Naval Records for Family History. Do you have a sailor in your genealogy? If you answer yes then these records will be of great interest to you. Before we start to consider the various naval records for family history available online I should make sure that you do not confuse the Royal Navy with the Merchant Navy, the Royal Navy is a military navy and is part of the government’s defense force and the Merchant Navy is made up of civilian seaman who have do not have a military role, but have been called up in the past to assist in time of war. Both navies are made up of very brave men and women who we should honor and remember in our family histories.
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Ancestry has a wonderful range of naval records for family history in fact too many for one blog post so I have split this topic in two parts. FindMyPast also has a fine collection so I will write about their databases in a later post. There are so many great genealogy collections online now that deserve to be better known!
The record I describe in this post are all to be found on the Ancestry website..
Navy Lists, 1888-1970
The Navy List is the Royal Navy’s official publication of their officers names and details.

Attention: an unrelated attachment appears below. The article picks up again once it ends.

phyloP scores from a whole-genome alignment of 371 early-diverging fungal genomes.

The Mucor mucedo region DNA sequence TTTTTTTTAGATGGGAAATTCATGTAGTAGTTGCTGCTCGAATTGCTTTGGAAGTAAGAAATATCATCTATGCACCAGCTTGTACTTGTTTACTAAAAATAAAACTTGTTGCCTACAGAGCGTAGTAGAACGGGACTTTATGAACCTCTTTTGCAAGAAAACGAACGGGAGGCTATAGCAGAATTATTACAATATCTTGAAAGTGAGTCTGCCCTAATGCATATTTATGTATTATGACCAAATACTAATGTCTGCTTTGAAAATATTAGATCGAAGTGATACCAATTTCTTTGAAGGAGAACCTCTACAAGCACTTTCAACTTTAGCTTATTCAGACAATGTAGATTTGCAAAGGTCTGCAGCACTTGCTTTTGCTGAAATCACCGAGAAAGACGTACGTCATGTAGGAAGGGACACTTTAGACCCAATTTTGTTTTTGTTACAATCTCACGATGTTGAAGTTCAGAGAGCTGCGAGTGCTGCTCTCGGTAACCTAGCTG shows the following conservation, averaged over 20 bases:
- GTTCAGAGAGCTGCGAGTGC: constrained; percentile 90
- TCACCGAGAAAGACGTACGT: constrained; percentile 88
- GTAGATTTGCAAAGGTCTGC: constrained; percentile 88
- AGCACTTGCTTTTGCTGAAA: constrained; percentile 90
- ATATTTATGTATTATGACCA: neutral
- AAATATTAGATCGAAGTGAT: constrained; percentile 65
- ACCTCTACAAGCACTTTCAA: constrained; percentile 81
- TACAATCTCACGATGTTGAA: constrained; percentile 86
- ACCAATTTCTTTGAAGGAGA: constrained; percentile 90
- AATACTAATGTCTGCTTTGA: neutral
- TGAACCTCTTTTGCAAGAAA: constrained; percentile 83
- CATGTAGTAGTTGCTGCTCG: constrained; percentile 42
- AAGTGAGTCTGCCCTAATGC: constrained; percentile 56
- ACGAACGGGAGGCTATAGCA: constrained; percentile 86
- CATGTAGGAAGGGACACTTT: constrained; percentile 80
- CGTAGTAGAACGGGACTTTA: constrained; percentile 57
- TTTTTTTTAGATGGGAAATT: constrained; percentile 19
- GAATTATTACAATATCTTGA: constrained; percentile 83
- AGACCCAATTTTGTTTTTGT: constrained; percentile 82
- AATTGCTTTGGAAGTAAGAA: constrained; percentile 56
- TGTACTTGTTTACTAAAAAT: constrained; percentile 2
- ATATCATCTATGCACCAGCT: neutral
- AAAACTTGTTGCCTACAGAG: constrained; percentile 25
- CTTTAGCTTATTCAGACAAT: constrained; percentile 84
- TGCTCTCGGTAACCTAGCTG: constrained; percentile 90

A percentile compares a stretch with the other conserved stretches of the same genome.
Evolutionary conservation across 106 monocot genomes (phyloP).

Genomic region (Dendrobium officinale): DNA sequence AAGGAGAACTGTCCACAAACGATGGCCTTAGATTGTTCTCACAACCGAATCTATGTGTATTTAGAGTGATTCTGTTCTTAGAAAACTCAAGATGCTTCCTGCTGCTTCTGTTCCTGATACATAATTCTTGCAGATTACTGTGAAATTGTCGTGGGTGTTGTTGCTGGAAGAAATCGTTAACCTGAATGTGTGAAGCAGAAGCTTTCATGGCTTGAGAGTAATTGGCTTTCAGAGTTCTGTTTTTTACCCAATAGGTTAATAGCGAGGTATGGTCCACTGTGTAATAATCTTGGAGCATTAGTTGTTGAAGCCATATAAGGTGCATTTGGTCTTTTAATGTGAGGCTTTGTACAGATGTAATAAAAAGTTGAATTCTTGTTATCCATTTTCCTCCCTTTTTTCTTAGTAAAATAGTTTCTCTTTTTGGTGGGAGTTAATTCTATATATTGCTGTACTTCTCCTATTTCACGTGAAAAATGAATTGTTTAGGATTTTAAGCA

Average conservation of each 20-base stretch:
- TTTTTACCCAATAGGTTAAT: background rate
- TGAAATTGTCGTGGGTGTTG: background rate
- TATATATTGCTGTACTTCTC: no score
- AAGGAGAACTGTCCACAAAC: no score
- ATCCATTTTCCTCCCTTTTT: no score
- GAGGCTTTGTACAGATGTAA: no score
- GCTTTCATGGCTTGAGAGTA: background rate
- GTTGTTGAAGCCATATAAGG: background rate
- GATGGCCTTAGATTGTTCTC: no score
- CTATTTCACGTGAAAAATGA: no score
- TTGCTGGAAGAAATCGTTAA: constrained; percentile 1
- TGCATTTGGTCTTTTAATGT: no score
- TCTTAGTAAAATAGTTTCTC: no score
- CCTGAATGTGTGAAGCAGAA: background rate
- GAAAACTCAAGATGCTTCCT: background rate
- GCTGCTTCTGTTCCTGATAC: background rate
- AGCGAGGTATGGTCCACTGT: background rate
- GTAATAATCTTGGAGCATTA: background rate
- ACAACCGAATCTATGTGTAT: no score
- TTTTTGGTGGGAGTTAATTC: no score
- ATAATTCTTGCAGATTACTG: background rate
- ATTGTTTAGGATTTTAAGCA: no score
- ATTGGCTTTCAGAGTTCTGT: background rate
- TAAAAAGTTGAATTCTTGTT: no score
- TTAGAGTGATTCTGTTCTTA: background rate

The Navy List was first published in 1814, during the reign of George III when Britain was involved in a number of military conflicts in Europe, Africa, Asia and not least America. At that time the Royal Navy was the most powerful navy in the world. It is a good starting point for researching the life of any naval ancestor who was an officer in the Royal Navy, Royal Marines, Queen Alexandra’s Royal Nursing Service, Coast Guard, and other naval entities. the List’s are particularly helpful in tracing naval ancestors who might have been serving overseas at the time of the census and therefore not documented either at their homes or at the naval bases in England and Wales.
Whilst this database only covers 1888 – 1970 I think we can expect that the earlier Navy Lists will come online in the near future as an update to this database. Keep an eye on the MadAboutGenealogy regular Friday round up post about new record releases and updates.
Royal Navy and Royal Marine War Graves Roll, 1914-1919
This collection is an index only, the original Roll can be viewed at The National Archives, Kew, London (TNA), but as most of us can’t get to the TNA easily then this is a good secondary source. At the beginning of WW1 the Royal Navy was made up of 68 battleships, 103 cruisers and 190 torpedo craft. The Royal Navy and Royal Marines sustained great losses during the war and those who died are remembered in this Graves Roll. This database is an excellent start for research into naval ancestors who died during the Great War.
Royal Navy Medical Journals, 1817-1857
This database is of indexed images of the medical journals kept by medical officers aboard British Royal Navy Ships during the 1800’s. These journals include records of patients, treatments and the recovery or otherwise of crew, convicts and passengers during a voyage. Each of the 671 volumes are from a single ship and from a particular time frame so there will be a number of volumes for each vessel. The majority of this collection is of voyages to Australia and Tasmania (Van Diemen’s Land) transporting convicts and the return trip back to the UK.